The online journal of speculative fiction author Christopher Rowe.

Saturday, February 19, 2005

I want this pencil

Actually, I just wanted to test out the functionality of the Blogger interface. But it is a cool pencil.

Armstrong in tour

Lance Armstrong is actually not my favorite professional cyclist--he's probably not even in the top ten--but I love what he's done to bring American attention to the sport and of course greatly respect all the charitable work he's done.

This morning when I checked the only news site I look at every day, I was thrilled to see that he's decided to go ahead and race in this year's Tour de France. I'm thrilled because it means at least one more year of extensive US media coverage of le Tour and of other races (he's also going to defend his title in the Tour of Georgia), which means there's one more year for Americans to learn about all the other great personalities in cycling, like Floyd Landis, the World's Fastest Mennonite. Which hopefully means I can still watch cycling on television after Armstrong's eventual retirement (sometime during the 2006 season, probably).

As most of you know, the novel I'm working on is about a bicycle race across Kentucky, so really, this is all research.

Tuesday, February 15, 2005

the real deal Nebula ballot

Wow. Well, "The Voluntary State" did, in fact, advance to the 2004 SFWA Nebula Awards Final Ballot. I think I'm supposed to put one of those R in a circle dealies after "Nebula Awards," but top internet people tell me that the reason my posts sometimes look screwy is that I'm a little free with the Mac specific keyboard characters. If you want to see the R in a circle, go look at the official final ballot on SFWA's website.

Now here's this. When I first started writing, I'd send a story off in the mail and then wait to hear back from an editor before I worked on anything else. Those of you who've played this game realize that in some cases that meant I was buying myself a year off for the cost of a few stamps. And I can't really do that anymore. I've got to write more stories, more of this novel, hell, even more UnCommmonwealth pieces.

And I'm going to do that now. In a minute.

With the preliminary nomination and the various reprints, I've posted too much about this story, probably, but since the chances of my actually winning this award are, let's be honest, pretty slim, I'm going to beg y'all's patience and indulge myself in one more post about "The Voluntary State." But it's not about me, it's about the people who did the real work on this story--it's the acceptance speech I would have given.

All the attendees of the 2003 edition of the Sycamore Hill workshop gave me sterling advice about the piece. It's probably impolitic to list just a few of them, but hell, since I'm being careful to name the only ones that actually know this journal exists then I should be okay.

Jonathan Lethem and Jeffrey Ford both identified a lot places for improvement to the, yes, pretty messy manuscript I turned in, as did my fellow nominee Andy Duncan and workshop co-runner John Kessel. I owe all those guys a lot.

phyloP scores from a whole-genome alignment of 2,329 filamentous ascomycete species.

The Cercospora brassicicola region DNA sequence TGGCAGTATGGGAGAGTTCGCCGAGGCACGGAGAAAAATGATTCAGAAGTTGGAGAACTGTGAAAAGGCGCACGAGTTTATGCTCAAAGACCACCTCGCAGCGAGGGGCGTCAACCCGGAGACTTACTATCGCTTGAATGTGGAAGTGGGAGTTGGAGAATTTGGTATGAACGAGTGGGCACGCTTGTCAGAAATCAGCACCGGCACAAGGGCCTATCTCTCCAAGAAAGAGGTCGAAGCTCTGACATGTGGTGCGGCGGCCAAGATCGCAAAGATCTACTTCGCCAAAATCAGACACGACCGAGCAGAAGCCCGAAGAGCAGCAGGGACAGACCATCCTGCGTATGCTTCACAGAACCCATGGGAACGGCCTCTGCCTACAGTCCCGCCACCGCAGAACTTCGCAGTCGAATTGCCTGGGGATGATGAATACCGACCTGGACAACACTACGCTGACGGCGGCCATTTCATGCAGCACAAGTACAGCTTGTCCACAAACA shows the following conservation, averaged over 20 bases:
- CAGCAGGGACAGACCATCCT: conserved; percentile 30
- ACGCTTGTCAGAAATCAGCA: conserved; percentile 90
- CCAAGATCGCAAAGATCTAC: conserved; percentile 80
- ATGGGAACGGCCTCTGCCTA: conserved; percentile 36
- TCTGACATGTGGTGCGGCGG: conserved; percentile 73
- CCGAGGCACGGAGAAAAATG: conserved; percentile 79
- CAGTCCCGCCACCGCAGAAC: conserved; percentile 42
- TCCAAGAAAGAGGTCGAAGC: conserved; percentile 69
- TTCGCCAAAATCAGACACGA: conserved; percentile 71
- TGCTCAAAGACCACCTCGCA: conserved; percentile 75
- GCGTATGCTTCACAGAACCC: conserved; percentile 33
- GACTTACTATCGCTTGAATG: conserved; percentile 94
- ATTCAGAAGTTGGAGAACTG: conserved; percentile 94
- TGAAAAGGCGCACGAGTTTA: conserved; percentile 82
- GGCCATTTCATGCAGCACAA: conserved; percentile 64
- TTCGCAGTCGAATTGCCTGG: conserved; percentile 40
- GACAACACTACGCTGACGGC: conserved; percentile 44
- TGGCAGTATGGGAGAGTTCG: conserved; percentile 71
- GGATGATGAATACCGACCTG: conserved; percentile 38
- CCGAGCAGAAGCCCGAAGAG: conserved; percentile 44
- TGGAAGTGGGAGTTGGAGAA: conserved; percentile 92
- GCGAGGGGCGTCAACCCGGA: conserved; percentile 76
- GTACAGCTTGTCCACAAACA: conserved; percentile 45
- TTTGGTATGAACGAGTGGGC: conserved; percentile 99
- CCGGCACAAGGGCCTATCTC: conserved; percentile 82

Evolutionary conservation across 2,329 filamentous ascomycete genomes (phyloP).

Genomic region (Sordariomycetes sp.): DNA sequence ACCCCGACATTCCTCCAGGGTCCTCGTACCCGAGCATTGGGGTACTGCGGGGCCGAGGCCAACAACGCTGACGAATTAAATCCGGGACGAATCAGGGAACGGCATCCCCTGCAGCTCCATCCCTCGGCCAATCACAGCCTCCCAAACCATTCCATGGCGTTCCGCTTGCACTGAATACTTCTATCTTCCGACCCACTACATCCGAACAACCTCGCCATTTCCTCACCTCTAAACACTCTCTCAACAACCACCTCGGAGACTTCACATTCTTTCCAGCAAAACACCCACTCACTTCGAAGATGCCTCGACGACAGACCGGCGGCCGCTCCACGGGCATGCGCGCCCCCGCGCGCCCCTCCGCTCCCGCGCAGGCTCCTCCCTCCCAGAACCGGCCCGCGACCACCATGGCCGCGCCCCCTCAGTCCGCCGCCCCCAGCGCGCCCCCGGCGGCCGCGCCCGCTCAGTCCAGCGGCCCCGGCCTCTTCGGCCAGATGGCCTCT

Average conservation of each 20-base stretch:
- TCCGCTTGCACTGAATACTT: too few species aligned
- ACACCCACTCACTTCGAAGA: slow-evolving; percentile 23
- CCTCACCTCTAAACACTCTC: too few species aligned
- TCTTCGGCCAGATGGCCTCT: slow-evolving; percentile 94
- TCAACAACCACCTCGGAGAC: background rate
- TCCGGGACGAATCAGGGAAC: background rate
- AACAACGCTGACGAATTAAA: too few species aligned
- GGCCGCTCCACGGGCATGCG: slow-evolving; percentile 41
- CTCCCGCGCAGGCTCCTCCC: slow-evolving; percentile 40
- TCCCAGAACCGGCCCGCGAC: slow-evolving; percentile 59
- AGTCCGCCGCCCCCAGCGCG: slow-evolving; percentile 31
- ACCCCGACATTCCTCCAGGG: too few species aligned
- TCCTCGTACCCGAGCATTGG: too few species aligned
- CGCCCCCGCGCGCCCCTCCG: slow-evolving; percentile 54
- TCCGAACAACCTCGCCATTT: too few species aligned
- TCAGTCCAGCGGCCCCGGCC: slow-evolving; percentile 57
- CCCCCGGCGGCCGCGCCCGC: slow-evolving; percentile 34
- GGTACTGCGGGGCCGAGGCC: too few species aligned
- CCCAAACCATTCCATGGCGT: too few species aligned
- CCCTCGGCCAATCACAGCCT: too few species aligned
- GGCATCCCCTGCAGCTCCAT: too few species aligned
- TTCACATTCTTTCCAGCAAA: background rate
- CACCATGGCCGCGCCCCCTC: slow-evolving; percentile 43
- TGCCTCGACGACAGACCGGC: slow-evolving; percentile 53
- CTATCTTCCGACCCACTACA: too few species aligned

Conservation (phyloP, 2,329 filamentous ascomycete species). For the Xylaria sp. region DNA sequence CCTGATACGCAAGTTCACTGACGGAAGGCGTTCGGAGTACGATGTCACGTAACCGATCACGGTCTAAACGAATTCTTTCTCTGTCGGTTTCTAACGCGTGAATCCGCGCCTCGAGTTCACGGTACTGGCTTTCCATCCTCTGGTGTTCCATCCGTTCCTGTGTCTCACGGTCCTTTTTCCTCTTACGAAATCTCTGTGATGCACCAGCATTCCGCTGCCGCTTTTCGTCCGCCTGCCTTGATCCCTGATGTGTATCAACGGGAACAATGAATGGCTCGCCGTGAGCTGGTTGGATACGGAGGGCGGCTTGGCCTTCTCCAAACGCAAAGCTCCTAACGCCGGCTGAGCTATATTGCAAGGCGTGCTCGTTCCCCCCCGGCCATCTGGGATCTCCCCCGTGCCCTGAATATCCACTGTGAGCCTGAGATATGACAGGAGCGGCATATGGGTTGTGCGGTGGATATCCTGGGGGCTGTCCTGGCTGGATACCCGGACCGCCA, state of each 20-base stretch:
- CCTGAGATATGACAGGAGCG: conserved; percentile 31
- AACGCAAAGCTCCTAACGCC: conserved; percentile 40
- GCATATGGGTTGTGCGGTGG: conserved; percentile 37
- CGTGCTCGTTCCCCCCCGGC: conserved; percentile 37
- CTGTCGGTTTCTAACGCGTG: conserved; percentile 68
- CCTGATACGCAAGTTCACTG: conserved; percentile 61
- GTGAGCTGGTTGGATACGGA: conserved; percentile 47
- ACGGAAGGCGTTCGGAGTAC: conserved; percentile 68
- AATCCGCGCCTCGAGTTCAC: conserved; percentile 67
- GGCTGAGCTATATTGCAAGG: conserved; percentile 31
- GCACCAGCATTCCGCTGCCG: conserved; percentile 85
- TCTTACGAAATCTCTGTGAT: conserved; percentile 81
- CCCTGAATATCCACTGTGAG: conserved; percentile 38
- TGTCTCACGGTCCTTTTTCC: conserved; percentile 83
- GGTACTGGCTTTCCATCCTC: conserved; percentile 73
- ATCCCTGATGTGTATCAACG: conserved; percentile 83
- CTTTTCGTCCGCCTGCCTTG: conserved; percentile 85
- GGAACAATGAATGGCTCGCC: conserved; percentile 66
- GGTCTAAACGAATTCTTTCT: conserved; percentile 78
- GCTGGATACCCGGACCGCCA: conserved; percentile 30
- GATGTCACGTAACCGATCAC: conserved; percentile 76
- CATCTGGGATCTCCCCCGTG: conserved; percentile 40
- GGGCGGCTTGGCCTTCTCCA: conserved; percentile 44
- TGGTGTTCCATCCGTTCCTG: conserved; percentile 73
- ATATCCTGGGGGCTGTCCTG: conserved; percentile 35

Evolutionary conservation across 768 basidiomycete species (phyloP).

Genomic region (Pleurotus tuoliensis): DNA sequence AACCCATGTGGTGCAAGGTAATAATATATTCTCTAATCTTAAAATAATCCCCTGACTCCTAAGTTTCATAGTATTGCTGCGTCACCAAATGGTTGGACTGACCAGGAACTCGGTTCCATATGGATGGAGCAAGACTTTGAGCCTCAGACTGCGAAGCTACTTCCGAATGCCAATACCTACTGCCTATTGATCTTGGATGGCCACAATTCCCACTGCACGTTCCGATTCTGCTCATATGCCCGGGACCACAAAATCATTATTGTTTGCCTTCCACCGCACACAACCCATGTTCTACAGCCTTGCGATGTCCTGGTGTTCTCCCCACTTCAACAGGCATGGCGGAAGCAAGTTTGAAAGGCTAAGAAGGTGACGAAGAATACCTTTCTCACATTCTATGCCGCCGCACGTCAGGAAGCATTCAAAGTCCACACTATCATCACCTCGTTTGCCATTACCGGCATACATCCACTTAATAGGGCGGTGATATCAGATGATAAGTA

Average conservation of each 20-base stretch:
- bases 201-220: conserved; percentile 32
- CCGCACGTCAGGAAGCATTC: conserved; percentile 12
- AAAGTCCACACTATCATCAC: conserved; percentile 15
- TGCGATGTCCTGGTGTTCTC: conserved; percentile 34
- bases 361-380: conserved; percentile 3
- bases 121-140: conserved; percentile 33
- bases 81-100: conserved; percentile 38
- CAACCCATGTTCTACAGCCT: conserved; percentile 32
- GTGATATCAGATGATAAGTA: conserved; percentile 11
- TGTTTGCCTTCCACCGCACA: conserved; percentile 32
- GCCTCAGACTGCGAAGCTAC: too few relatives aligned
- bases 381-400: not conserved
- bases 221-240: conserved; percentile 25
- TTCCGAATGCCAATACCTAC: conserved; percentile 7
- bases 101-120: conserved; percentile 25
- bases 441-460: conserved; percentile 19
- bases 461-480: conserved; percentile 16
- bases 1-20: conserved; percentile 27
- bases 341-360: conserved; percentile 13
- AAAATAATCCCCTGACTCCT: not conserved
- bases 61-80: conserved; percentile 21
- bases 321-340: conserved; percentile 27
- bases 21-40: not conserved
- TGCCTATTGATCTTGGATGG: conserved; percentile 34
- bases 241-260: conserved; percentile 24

And especially, I owe these three incomparable people; Richard Butner, Kelly Link and Karen Joy Fowler. There's more critical acumen in that one sentence than I could begin to describe to you. Not to mention character, grace, talent, generosity and kindness.

After the first round of post Syc Hill rewrites, I sent the story to Ellen Datlow, who agreed to publish it with the proviso that I clarify some things. Over the last few years, I've started making more and more demands of the people who read my fiction, and Ellen pointed out places where clarity had been sacrificed to my own bullheaded notions of art.

So I sent the story to Ted Chiang, one of the smartest writers. (I started to put some kind of clause on the end of that sentence like "...in the field" or "...I've ever met" but I think I should probably let it stand.) See, I was trying a runaround. I was going to prove, to myself at least, that the story could be "got" as it was. Ted expressed confusion over some passages. Friends, when Ted Chiang doesn't get something you've written, it's not because your readers aren't as clever as you are.

It went back to Ellen and it came back to me and it went back to Ellen and it came back to me. Ellen kept pushing me to get it closer and closer to what she thought it could be, and eventually I realized that what Ellen thought it could be is pretty much what it should be. Thanks, Ellen.

All of those people did all of that work for me and that story, and I thank them for it.

But of course, none of them did a damned thing compared to the person who essentially started the story in the first place, the person who said, in response to my whining that I didn't have anything to write about, "There's a car on top of a hill. The door's open. There's nobody in it. Now shut up."

Thanks so much, Gwenda. As a writer, what you think I could be is what I should be. As a human being, what I should be is with you.

Love and peace,